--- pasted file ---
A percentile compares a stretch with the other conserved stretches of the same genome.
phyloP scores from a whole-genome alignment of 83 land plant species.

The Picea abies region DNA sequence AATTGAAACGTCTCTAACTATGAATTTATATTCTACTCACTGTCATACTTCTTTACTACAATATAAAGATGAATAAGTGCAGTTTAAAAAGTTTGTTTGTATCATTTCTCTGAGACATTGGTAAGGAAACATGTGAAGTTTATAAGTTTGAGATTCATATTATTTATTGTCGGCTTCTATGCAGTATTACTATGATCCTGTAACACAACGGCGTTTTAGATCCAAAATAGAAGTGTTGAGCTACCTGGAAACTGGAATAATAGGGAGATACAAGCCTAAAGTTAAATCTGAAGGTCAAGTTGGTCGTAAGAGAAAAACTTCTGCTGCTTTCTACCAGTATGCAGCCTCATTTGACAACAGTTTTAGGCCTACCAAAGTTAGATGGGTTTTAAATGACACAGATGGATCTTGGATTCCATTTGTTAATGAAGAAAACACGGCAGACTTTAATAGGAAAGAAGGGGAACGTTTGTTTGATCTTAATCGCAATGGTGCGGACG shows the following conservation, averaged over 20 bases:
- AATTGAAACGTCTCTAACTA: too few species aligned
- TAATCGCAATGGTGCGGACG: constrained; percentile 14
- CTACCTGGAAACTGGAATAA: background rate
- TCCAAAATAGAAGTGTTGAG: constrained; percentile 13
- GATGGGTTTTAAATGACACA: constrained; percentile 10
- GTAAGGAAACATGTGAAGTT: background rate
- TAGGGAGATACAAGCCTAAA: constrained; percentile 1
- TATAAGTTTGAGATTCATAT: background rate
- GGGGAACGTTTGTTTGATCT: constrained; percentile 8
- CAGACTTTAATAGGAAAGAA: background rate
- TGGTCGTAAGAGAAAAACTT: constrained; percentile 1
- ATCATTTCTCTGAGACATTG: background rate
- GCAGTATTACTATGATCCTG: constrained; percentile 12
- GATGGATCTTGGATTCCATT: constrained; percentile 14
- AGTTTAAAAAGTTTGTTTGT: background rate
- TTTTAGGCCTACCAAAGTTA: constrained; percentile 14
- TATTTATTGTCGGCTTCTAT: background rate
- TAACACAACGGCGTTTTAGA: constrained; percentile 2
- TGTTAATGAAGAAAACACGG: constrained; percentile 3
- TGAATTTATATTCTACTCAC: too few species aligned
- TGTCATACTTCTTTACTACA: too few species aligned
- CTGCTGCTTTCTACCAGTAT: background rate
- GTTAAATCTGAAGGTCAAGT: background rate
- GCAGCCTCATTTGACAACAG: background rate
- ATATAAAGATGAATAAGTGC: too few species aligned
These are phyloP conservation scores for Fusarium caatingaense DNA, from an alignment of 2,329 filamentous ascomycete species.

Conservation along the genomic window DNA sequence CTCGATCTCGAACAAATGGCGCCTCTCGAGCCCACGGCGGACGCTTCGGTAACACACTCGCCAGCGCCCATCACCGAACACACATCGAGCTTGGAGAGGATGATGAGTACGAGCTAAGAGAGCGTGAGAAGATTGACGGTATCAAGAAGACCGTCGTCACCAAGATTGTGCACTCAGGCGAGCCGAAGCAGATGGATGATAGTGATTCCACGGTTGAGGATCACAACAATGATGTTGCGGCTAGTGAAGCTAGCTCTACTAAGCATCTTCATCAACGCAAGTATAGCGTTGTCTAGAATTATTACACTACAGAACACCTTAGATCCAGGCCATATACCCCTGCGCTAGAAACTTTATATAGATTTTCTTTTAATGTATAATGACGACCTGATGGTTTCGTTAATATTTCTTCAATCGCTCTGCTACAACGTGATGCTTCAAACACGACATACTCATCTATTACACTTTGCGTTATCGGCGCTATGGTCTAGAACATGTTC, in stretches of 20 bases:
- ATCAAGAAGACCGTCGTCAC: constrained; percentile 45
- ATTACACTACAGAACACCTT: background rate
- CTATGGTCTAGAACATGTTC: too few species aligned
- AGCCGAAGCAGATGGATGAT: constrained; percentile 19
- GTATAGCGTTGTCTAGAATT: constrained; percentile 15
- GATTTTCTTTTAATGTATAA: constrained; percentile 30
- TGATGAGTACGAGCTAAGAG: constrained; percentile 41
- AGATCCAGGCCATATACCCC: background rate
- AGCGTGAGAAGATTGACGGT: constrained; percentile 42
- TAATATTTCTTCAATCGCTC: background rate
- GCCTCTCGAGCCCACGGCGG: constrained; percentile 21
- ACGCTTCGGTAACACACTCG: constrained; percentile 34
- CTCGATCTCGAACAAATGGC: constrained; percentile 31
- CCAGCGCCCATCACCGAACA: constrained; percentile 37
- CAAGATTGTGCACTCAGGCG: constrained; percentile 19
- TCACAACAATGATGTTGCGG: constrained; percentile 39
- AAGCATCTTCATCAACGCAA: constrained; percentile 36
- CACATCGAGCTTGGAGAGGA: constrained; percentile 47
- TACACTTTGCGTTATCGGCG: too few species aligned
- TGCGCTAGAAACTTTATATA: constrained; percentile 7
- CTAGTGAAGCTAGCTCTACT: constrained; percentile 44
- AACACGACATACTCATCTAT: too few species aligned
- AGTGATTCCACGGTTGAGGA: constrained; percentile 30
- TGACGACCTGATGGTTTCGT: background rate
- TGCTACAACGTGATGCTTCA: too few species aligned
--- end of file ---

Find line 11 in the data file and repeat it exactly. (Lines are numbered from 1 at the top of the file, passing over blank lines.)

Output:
- TATAAGTTTGAGATTCATAT: background rate